Sir Humphrey Potts
British High Court judge whose most famous case was Jeffrey Archer trial
Sir Humphrey Potts, who has died aged 81, was a British High Court judge from 1986 until 2001, when, in one of his last cases on the bench, he presided over the trial of Jeffrey Archer for perjury.
The case arose from the allegation that Lord Archer had forged two diaries to support a false alibi during his libel trial against the Daily Star newspaper in 1987, when he won £500,000 damages over the report that he had paid the prostitute Monica Coghlan for sex.
In the previous trial, the judge Mr Justice Caulfield famously told the jury in his summing-up: "Remember Mary Archer in the witness-box; your vision of her probably will never disappear. Has she elegance? Has she fragrance?" Of Jeffrey Archer, he wondered: "Is he in need of cold, unloving, rubber-insulated sex in a seedy hotel round about quarter to one on a Tuesday morning after an evening at the Caprice?"
Potts, an admirably fair-minded yet no-nonsense northerner, was less easily won over, and he conducted the perjury trial with impressive firmness and occasional flashes of humour. Archer declined to give evidence but was nonetheless found guilty by the jury and sentenced to four years' imprisonment – exceeding many lawyers' predictions – for what Potts called "as serious an offence of perjury as I have had experience of and have been able to find in the books".
He added: "Sentencing you, Lord Archer, gives me no pleasure at all. Very little in this case could be said to give any sensible person pleasure. It has been an extremely distasteful case."
Archer later claimed that Potts had been prejudiced against him from the start – basing his assertion on a supposed dinner party conversation between the judge and the art critic Godfrey Barker. However, Potts denied that he had ever made the remarks attributed to him, and the general view among lawyers was that he had handled the trial very sensibly and soundly. Moreover, when Archer made an appeal against his conviction, it took the Court of Appeal judges less than two minutes to reject it.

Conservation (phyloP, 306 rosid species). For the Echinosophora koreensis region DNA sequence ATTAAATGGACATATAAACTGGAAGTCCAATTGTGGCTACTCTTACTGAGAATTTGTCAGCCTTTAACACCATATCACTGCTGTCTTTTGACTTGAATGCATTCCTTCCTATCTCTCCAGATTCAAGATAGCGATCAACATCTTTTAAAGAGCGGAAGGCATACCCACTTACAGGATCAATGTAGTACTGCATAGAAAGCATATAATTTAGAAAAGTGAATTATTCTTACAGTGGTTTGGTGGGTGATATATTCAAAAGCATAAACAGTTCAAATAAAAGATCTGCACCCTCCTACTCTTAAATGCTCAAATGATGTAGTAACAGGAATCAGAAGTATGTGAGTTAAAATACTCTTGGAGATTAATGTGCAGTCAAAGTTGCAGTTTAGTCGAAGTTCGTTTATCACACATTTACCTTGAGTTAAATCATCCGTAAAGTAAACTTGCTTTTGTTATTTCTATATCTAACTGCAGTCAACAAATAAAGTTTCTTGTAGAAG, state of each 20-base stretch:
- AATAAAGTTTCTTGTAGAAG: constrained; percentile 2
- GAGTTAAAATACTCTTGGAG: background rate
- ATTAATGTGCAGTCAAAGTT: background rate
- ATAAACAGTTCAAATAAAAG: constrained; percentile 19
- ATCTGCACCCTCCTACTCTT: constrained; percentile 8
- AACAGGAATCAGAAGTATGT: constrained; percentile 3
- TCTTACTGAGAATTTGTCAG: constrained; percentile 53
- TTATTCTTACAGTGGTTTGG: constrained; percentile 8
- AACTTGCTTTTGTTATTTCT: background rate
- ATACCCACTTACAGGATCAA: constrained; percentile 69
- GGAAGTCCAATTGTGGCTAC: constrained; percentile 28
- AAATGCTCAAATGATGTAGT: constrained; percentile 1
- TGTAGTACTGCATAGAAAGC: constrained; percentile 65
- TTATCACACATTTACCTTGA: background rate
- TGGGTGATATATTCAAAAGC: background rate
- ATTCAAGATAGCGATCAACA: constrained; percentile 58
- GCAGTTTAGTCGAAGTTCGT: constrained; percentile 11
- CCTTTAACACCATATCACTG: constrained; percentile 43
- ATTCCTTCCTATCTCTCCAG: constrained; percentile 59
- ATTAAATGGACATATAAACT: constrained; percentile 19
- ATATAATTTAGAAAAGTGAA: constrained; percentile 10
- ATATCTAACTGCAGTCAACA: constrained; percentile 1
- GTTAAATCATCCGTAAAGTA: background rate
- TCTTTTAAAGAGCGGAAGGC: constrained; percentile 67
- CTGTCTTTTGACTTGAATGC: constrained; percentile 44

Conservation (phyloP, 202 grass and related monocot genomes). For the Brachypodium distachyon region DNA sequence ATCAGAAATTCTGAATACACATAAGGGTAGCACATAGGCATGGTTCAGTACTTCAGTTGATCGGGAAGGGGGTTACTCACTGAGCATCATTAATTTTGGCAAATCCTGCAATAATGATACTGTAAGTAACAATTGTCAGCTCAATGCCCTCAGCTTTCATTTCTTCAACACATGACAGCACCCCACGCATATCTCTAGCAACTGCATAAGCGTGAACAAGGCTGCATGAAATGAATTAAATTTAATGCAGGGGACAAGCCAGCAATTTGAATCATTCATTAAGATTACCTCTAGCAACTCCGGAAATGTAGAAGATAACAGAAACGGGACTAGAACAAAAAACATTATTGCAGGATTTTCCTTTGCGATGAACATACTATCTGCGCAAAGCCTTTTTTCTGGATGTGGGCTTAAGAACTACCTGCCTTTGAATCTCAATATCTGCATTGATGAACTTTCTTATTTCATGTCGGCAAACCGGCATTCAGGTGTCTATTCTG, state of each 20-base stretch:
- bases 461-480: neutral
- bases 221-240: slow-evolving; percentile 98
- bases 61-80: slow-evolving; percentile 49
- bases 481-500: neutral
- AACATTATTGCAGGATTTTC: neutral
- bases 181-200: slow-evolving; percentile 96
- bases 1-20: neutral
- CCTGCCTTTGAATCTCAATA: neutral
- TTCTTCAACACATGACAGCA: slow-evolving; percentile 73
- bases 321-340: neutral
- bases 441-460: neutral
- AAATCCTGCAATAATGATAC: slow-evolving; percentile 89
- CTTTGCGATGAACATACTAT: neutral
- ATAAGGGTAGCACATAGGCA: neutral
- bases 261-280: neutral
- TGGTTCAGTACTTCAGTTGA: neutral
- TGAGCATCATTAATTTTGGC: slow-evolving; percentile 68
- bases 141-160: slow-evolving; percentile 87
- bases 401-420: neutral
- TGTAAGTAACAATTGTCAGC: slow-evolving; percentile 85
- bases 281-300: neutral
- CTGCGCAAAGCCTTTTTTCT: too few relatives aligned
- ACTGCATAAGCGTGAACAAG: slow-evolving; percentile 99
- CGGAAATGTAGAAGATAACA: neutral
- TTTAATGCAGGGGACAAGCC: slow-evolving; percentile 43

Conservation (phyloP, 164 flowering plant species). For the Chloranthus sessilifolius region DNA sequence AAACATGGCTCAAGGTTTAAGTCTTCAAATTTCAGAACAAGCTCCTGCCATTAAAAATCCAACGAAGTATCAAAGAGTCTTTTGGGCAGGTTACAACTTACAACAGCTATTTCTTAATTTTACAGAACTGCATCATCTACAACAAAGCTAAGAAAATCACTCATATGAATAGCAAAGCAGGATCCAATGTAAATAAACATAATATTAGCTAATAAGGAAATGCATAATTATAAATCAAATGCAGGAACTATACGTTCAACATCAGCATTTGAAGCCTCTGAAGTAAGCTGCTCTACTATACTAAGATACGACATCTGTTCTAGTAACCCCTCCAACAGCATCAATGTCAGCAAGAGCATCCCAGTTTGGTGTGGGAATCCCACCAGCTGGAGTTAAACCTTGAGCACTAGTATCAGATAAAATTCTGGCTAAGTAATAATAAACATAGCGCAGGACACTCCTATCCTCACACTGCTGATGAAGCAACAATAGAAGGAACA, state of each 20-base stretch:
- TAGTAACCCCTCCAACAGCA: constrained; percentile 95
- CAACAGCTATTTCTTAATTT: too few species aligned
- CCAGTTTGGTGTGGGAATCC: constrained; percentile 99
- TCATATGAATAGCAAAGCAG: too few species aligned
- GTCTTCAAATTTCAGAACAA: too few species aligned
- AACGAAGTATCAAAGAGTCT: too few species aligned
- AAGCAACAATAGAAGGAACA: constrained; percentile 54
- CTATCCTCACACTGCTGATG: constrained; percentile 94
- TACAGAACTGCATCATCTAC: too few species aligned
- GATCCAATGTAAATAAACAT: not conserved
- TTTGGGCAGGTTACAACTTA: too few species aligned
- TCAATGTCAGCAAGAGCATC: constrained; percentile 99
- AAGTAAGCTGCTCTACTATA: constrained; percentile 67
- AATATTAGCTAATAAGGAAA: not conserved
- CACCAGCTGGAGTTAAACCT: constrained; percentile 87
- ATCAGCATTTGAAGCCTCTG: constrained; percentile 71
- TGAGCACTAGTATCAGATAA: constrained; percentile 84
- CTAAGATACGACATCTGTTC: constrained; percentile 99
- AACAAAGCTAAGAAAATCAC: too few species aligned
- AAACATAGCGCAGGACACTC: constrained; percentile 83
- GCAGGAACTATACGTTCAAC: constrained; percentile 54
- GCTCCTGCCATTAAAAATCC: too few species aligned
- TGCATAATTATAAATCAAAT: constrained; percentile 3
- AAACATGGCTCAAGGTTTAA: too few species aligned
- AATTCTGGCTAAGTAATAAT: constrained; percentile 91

Francis Humphrey Potts was born on August 18, 1931 and grew up at Penshaw, Co Durham, where his father farmed on the Lambton estate. He attended the Royal Grammar School, Newcastle.
After reading Law at Oxford, Potts read for the Bar at Lincoln's Inn.
Potts did a mixture of criminal and civil work, much of the latter involving either insurance claims or litigation against factories and the Coal Board.
He had a commanding presence as an advocate and was utterly fearless in his cross-examination. His capacity to sway a jury lay in good part in the fact that he was a transparently decent man, with a self-deprecating demeanour that was as endearing as it was genuine.
He disliked pretension and long-windedness, and could never be accused of either. Though clearly clever and well-informed, he always wore his learning lightly.
After taking Silk in 1971, Potts moved to London. He became a Recorder the next year. Following his appointment as a Judge of the High Court he served as Presiding Judge on the North Eastern Circuit from 1988 to 1991.
Potts's other high-profile cases on the bench included the 1992 libel trial in which the South African columnist Jani Allan failed to convince the High Court jury that she had not had an affair with neo-Nazi leader Eugene Terre Blanche.
In 1999, at the Old Bailey, Potts presided at the trial of the 78-year-old former British Rail ticket inspector Anthony Sawoniuk for the murder of Jews while working as a Nazi collaborator in his native Belarus in 1942.
Sawoniuk had fled Belarus at the end of the war and had lived incognito in Britain ever since. However, after an extraordinary investigation involving help from the KGB and witnesses from the Belarussian town where the atrocities took place, he was eventually traced to a house in Bermondsey.
After being found guilty, Sawoniuk was sentenced by Potts to two life sentences. He died in prison in 2005.
Sir Humphrey Potts who died on December 2 had married, in 1971, Philippa Margaret Campbell (née Croke). She survives him with their two sons and his two stepsons.